High-speed wireless on the way to all GM vehicles GM bringing WiFi to all wheels
Feb 25, 2013 (Detroit Free Press - McClatchy-Tribune Information Services via COMTEX) --
General Motors and AT&T are working together to install high-speed wireless connectivity in all GM vehicles, enabling drivers and passengers to access digital information more quickly.
Officials declined to reveal terms of the deal or what the service will cost, but it's likely motorists will have to pay for it eventually.
GM Vice Chairman Stephen Girsky plans to tell the Mobile World Congress conference today in Barcelona, Spain, that AT&T's 4G LTE services will be available next year in most 2015 models in the U.S. and Canada.
Eventually, GM plans to integrate wireless capability into its vehicles in Europe and elsewhere by working with other carriers.
-- Benefits: Potential benefits from 4G and WiFi in a car
If it meets this declared goal, GM would be the first automaker to offer 4G embedded in all of its cars. German automaker Audi last month said it would offer one model with the technology.
"That's a big commitment by General Motors, which I think is pretty telling about how important the connected vehicle is becoming for the auto industry in general," said Thilo Koslowski, analyst with the technology research firm Gartner. "General Motors is understanding that they need to step up their game."
GM believes that it can make its vehicles more appealing by integrating high-tech apps and giving passengers high-speed Internet access in the car. For example, they could use 4G to stream video on an iPad, listen to Internet radio or make calls through Skype.
GM and Ford last month invited outside developers to make apps for their cars, much like Apple and Samsung invite private developers to make apps for its devices.
"We've only scratched the surface of what is possible when the automotive and wireless worlds converge," Girsky said.
As part of the deal, AT&T will replace Verizon as the data provider for GM's OnStar services, which will be upgraded from 2G networks to 4G.
Safety on the road
The deal comes as safety advocates and some politicians are cracking down on phone use by drivers. The National Highway Traffic Safety Administration last year said it would fight to prevent drivers from performing "tasks not directly relevant to safely operating the vehicle."
Dave Teater, senior director of the National Safety Council, said WiFi in the vehicle "has the potential to be a really good thing" because it could help drivers avoid dangerous road conditions and foster communication between vehicles.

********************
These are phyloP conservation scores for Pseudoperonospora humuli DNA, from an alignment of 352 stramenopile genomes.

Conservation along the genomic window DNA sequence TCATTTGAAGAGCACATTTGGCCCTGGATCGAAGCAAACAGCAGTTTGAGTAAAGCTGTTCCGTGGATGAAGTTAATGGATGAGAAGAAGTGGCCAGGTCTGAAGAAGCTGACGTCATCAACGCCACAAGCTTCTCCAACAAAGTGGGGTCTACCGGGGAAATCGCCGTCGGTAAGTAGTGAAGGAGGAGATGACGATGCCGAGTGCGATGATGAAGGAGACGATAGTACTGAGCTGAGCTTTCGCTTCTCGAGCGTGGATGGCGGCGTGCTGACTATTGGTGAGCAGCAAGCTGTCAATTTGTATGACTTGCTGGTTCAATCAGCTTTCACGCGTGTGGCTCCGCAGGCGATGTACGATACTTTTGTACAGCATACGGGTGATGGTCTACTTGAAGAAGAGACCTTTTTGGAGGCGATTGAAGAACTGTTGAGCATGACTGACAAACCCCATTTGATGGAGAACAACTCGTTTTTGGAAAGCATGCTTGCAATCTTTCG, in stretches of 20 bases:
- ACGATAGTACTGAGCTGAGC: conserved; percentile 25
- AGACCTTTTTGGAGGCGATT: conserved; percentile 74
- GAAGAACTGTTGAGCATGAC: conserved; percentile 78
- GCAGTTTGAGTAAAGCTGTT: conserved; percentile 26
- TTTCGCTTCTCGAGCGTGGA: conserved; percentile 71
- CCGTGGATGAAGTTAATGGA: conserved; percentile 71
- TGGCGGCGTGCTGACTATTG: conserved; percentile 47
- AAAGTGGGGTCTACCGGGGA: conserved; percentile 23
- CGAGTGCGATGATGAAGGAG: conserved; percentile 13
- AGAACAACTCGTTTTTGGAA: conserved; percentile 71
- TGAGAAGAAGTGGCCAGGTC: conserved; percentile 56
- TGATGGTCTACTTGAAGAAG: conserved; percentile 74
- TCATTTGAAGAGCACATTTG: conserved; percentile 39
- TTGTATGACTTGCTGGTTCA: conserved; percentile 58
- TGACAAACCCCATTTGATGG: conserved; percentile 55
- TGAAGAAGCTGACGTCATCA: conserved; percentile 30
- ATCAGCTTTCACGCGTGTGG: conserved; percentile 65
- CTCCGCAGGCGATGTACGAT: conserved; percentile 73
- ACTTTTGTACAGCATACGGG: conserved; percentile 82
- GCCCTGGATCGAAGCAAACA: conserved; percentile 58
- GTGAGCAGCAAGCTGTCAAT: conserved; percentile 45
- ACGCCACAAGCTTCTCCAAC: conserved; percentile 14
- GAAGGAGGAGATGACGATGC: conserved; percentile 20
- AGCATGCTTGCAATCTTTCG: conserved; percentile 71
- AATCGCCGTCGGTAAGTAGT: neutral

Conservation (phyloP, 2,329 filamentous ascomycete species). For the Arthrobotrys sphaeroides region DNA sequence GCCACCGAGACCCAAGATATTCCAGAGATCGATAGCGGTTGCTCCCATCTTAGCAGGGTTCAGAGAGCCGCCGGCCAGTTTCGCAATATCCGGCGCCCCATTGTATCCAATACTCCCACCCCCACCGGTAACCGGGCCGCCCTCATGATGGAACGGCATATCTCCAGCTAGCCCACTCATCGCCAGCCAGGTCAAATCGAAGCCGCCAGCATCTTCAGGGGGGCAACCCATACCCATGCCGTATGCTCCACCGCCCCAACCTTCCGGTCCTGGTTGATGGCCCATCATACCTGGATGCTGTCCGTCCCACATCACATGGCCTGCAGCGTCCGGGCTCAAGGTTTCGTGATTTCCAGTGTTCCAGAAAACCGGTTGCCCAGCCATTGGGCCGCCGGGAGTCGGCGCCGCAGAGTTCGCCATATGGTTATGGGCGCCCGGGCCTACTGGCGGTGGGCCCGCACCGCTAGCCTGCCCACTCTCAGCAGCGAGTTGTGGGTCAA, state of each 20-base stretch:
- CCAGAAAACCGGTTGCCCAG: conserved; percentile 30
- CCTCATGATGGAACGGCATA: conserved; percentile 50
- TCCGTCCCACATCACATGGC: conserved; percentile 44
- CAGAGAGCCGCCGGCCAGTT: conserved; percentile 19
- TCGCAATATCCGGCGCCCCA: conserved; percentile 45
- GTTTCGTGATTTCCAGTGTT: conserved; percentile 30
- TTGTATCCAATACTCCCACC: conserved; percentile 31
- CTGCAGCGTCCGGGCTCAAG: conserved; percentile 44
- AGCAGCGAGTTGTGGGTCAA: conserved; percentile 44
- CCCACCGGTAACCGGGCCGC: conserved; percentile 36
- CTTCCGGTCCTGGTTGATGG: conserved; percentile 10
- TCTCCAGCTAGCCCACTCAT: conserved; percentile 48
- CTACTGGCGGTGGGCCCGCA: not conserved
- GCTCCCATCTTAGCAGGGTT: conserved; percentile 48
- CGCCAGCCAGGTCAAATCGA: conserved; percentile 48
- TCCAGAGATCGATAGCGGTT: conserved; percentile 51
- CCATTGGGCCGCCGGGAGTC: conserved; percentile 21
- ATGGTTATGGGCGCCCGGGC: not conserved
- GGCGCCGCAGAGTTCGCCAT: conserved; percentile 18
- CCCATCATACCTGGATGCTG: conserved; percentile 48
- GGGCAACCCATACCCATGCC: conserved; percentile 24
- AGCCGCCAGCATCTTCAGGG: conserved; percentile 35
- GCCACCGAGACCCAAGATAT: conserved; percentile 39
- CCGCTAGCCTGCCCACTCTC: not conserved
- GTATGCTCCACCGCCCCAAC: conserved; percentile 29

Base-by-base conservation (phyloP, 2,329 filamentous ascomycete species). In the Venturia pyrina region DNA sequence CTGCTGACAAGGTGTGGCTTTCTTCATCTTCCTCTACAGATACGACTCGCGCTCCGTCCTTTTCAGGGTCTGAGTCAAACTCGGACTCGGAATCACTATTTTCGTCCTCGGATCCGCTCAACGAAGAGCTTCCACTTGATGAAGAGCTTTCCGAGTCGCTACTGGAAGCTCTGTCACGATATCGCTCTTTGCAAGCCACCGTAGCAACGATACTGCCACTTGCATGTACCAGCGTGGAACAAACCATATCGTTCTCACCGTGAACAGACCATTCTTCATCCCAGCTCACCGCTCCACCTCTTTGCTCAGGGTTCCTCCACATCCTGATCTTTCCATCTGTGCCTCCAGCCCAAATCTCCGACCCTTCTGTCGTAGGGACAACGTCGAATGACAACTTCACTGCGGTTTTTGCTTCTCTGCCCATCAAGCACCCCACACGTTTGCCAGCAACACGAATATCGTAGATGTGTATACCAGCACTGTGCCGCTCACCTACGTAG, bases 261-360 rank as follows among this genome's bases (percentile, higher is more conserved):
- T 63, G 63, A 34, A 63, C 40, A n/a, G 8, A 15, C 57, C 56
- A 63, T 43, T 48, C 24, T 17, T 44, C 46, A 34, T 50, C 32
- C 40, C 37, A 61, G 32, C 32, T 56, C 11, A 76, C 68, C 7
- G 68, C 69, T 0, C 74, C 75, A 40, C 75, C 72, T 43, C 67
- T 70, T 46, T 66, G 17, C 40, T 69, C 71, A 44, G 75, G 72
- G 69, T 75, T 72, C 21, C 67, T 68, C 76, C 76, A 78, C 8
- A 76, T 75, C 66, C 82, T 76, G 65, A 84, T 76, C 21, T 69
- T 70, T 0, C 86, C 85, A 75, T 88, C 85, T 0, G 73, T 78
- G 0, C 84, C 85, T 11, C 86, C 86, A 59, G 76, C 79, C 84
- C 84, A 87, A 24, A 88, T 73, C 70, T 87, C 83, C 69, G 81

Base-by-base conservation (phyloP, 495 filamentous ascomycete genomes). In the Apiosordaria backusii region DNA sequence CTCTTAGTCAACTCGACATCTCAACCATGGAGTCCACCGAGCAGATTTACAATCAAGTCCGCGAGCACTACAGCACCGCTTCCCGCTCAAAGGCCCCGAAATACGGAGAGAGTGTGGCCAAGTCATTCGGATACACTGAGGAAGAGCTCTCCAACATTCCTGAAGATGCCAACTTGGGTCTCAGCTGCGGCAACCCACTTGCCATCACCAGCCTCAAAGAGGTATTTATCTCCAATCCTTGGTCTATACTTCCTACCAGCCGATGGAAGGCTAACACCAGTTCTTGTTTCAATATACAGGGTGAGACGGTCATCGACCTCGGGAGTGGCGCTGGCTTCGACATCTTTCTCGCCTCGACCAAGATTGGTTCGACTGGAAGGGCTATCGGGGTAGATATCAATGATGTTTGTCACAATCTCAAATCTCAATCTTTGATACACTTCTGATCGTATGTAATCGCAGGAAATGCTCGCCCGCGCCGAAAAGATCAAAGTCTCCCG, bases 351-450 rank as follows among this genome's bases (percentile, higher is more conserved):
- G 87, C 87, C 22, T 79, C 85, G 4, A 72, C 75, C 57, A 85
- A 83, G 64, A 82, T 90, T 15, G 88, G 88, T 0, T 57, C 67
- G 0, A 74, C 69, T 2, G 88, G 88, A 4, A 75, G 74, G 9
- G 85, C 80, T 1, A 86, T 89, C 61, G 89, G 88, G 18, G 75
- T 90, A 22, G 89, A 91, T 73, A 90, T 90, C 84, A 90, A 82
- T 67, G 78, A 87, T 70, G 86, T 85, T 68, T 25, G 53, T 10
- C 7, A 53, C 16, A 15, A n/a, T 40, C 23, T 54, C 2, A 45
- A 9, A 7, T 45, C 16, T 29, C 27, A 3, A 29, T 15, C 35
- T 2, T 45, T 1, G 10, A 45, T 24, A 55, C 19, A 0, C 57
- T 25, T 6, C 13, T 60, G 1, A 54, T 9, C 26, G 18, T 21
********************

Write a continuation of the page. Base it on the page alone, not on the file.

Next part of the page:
But he warned automakers against making it easy for drivers to use mobile devices while driving.
"If we are using WiFi in the vehicle to provide additional opportunity for a driver to not be engaged in the task of driving, then that's a serious mistake," Teater said.
But GM emphasized that it would strongly discourage vehicle owners from using WiFi while driving.
"We're really committed to using this technology in ways that are safe and minimize distractions and keep the driver safe and keeps the rest of the occupants entertained," said Phil Abram, GM's chief infotainment officer. "Technology can be used to solve and reduce some of those distracted-driving issues if applied intelligently."
Younger car buyers
In-vehicle Internet connectivity is a key element of automakers' strategy to attract younger car buyers. An independent study by McKinsey & Co. found that 55% of those surveyed between 18 and 39 said in-car access to the Internet is important to them, compared to 29% of ages 40-69.
Koslowski said AT&T and GM need to price the services competitively, but high enough to make a profit.
"Consumers are price-sensitive to these types of plans," he said.
The deal also comes as the telecommunications industry is grappling with a fundamental shift in its business model. Consumers are making fewer calls and sending fewer text messages over cell phone networks, making data plans more important. With WiFi in the car, that transition could be accelerated.
"Introducing 4G LTE into GM vehicles is a game-changing opportunity," Ralph de la Vega, CEO of AT&T Mobility, said in a statement.
Still, auto companies have to be careful not to oversell infotainment, Koslowski warned.
"Not everybody wants to look at videos all the time," he said.
Girsky said GM is betting that demand for and use of Internet connectivity will grow.
"People may question the need, at first, just like they questioned the need for an iPad, or any other new device when it first arrives on the scene," he said. "But, as we've seen, it doesn't take long for people to move from, 'I'm never going to need that,' to, 'How did I ever live without that ' "
Contact Nathan Bomey: 313-223-4743 or firstname.lastname@example.org
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